Within You and Without You – Inside Mari

mariThe most recent work by Shuzo Oshimi, the mangaka behind The Flowers of Evil, is another psychologically delving title that takes us deep into the thoughts of its main character – Mari.

Manga Title: Inside Mari (Boku wa Mari no Naka)
Mangaka: Shuzo Oshimi
Genres: Psychological, drama, gender bender, mystery
Demographic: Seinen

The Storyboard:
Isao Komori, a college student who’s become a reclusive hikikomori, spends day after day playing away his time with games, erotic manga and visiting a local convenience store every night to get a glimpse of his ‘angel’.

Inside Mari

Isao Komori

His angel is none other than Mari Yoshizaki, a teenage high school girl – someone who looks for all intents and purposes like a model, moral student.

Usually Isao follows her every night for a short while before returning home, however one night she inexplicably turns around, staring him right in the eyes. The next morning Isao wakes up to find that he’s inside Mari – he’s taken over her body.

Inside Mari

Mari Yoshizaki

Spending an embarrassing day at school as Mari, he finds it difficult to keep up the pretense that he is a girl, whilst also trying not to do anything perverse to his angel despite being in her body. After searching for and finding his male self, he discovers that he is completely unaware of any change, going about life as usual.

Left with no other option, Isao temporarily has to be Mari, beginning a life whose social, physical and mental situations are completely unknown to him.

Inside Mari

A day in the life

Pencil Sketch:
Two main characters take up most of the stage, Mari (with Isao inside her) and Mari’s close but undisclosed friend Yori Kakiguchi. Isao is straightforwardly perverted, thus he’s immediately challenged to keep his hands to himself being inside Mari. Aside from that, not being a particularly social person in the first place, he’s constantly embarrassed and at a loss for what to do being surrounded by Mari’s peer group.

After being at school it becomes apparent that Mari truly is a hardworking student who is regarded highly by her peers. Trying to maintain the façade of being her increases in difficultly when going to the restroom, getting close to and even holding hands with other girls – Isao literally has a permanent blush on his face.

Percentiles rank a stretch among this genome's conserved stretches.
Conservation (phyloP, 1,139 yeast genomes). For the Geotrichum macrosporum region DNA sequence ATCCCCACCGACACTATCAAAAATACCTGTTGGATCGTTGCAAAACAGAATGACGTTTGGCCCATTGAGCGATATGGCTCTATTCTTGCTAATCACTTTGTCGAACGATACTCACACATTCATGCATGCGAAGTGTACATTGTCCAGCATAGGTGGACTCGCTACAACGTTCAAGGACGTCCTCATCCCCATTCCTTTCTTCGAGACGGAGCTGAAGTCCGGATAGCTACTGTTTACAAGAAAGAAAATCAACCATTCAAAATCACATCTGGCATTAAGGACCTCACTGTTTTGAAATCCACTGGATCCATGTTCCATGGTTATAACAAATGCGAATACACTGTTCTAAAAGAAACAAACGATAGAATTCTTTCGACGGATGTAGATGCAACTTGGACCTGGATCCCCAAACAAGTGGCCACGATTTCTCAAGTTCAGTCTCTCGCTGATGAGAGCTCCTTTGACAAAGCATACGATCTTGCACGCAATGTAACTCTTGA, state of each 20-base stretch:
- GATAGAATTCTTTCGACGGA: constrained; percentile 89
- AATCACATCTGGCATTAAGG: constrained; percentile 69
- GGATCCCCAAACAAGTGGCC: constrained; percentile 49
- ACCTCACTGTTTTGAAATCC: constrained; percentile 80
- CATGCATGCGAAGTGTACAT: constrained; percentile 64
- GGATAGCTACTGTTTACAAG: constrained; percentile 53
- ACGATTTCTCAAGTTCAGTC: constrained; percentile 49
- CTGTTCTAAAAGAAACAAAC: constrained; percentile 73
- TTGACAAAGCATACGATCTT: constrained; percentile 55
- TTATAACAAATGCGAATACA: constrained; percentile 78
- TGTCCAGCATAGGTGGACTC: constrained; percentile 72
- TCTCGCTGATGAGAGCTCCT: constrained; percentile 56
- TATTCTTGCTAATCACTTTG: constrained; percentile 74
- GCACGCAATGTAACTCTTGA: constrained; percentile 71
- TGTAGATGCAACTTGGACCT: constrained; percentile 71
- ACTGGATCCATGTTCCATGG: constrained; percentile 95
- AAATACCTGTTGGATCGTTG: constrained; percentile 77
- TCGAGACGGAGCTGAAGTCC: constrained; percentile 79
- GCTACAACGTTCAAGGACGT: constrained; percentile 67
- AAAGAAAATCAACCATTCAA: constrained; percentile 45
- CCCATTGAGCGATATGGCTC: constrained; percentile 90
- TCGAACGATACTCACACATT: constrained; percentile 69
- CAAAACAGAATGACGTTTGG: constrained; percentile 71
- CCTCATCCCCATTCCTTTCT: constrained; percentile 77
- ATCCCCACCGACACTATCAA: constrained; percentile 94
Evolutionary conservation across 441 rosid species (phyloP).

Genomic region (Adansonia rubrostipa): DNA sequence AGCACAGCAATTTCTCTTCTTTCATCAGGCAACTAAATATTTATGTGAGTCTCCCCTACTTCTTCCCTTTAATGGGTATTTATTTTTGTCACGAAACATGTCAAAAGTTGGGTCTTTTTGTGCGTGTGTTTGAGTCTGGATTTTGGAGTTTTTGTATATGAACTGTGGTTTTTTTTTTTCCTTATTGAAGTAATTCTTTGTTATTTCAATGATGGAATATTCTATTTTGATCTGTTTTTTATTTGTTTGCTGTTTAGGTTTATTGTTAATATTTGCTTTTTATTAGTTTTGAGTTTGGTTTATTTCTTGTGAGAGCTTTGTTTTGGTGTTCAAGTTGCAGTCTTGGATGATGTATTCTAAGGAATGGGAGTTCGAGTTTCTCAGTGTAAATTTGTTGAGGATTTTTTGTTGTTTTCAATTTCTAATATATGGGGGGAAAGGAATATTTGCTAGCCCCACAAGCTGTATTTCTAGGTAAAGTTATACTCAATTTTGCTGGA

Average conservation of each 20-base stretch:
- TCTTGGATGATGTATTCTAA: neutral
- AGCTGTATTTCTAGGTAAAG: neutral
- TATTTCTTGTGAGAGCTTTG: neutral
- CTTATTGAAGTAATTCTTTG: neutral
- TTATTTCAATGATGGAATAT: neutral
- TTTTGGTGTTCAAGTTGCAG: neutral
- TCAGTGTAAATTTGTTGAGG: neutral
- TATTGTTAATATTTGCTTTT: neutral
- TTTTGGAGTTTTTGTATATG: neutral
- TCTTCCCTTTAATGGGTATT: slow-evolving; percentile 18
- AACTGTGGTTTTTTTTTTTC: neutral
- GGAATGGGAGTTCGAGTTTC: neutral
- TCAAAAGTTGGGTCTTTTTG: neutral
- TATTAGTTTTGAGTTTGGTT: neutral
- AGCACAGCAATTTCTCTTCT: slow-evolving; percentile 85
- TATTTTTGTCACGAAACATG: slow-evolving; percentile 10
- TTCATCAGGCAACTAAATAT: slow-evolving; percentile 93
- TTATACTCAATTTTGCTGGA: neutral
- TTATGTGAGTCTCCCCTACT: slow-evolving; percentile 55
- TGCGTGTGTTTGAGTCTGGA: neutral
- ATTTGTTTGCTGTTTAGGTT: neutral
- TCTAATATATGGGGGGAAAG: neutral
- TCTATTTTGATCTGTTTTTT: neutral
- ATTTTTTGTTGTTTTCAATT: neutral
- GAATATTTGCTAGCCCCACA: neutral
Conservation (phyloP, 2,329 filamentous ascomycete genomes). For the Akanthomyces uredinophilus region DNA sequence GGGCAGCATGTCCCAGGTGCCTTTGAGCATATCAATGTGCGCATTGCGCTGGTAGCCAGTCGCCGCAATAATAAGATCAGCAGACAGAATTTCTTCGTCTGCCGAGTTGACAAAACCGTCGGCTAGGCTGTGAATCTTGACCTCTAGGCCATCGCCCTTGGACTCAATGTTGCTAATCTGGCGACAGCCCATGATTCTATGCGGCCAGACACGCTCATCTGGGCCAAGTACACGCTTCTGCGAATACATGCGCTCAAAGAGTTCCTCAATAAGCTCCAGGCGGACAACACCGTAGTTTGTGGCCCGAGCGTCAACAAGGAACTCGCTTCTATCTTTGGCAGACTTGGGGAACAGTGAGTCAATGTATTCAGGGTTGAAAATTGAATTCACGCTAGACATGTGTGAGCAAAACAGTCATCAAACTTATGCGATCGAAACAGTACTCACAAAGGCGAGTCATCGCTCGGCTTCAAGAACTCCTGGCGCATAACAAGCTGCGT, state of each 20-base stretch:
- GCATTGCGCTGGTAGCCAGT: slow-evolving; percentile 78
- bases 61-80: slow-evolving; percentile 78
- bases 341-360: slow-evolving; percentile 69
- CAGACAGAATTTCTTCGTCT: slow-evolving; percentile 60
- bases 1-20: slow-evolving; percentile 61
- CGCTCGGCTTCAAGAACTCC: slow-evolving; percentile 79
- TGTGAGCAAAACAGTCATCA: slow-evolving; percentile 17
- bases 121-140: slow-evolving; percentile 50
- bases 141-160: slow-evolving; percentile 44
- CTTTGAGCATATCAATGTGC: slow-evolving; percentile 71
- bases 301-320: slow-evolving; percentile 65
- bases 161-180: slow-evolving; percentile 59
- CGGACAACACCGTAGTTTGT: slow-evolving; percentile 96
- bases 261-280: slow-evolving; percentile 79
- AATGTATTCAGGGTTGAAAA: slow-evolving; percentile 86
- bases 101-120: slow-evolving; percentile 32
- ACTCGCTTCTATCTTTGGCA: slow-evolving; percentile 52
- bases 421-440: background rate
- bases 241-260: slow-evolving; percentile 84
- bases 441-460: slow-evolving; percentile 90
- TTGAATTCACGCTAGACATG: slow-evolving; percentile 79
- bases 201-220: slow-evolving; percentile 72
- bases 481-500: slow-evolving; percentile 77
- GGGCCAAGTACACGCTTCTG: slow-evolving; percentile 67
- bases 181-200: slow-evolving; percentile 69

Just when he thought it couldn’t get worse, Mari’s clandestine friend Yori enters. It appears they’d maintained a secret friendship as Yori isn’t in with Mari’s current group and she doesn’t want to spoil her social life.

Inside Mari

Yori Kakiguchi

Yori usually observes Mari quite closely, so she notices something is amiss, and confronts her about it. Backed into a corner, Isao reveals that he’s inside Mari – a situation that Yori is both creeped out by and concerned about. She’s desperate to make sure that until they recover the original Mari, Isao not even look at Mari’s (his) body while changing, let alone do anything to disrupt the flow of her daily life.

It’s revealed that Yori’s relationship with Mari, though secret, is extremely close and she is quite fixated with her.

Being the shut-in that he is, Isao blunderingly tries to maintain face, navigating his way through the complex storm that is a high school girl in Japan’s community life. He winds up discovering that the life of a girl is not quite the dream-life he may once have imagined.

Inking:
What I expected from Inside Mari was perhaps another gender bender drawing on the amusing and awkward idea of someone being put into a person of the opposite sex’s body. Inside Mari is that, but so much more. Without singing Shuzo Oshimi’s praises too much, I have to say that he’s done it again; I haven’t read through a manga as fast as this in a while. Shuzo’s skill at portraying the clumsy awkwardness of youth and relationships between the sexes, the mental turmoil of puberty, the purity as well as the darkness of the mind as it grows into maturity – is amazingly done.

Like in The Flowers of Evil, he’s captured a tension and a need-to-know that hooked me right from the start. He’s also very honest in his portrayal, Inside Mari doesn’t gloss over the brooding, angst and pain that goes with coming of age and in peer groups, but displays it honestly. Once again he also shows the inner battle, confusion and occasional elation of his main character with ease.

Inside Mari is a journey into the psyche of sexuality, growing, and coming to terms with oneself and others. Family issues, interrelationship politics, and periods are just some of the difficulties that Isao has to face on his chaffing journey – inside Mari.

 

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